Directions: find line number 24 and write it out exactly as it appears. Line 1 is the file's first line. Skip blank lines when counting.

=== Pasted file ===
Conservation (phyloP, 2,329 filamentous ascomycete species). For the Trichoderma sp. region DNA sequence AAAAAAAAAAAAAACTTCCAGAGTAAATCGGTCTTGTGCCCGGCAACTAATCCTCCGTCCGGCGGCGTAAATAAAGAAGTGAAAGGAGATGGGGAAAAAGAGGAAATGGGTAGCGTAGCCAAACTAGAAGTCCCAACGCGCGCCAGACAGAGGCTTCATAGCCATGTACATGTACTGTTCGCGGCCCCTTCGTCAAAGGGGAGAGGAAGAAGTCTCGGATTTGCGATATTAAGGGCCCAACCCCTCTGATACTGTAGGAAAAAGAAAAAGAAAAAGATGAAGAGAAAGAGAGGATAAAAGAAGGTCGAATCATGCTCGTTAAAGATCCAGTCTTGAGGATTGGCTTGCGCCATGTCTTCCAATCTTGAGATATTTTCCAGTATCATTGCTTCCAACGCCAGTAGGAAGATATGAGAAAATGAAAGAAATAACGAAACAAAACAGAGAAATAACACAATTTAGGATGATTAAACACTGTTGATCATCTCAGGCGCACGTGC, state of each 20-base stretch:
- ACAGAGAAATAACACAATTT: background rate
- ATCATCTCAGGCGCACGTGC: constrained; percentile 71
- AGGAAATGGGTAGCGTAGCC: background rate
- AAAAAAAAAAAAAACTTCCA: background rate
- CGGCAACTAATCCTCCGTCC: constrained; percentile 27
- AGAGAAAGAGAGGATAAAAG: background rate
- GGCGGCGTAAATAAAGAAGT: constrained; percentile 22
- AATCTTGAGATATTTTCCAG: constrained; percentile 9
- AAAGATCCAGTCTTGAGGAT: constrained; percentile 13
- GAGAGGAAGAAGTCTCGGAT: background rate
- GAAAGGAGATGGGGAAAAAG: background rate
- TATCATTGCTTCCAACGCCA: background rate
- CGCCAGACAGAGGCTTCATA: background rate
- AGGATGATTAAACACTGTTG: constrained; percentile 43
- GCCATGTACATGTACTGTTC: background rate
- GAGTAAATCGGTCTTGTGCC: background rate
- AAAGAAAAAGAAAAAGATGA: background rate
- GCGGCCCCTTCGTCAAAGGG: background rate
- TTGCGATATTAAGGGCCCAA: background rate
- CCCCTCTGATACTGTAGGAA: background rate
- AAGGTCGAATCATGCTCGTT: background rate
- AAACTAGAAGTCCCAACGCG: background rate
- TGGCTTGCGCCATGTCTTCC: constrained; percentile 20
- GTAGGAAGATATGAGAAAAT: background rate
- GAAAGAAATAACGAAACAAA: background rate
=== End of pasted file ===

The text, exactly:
- TGGCTTGCGCCATGTCTTCC: constrained; percentile 20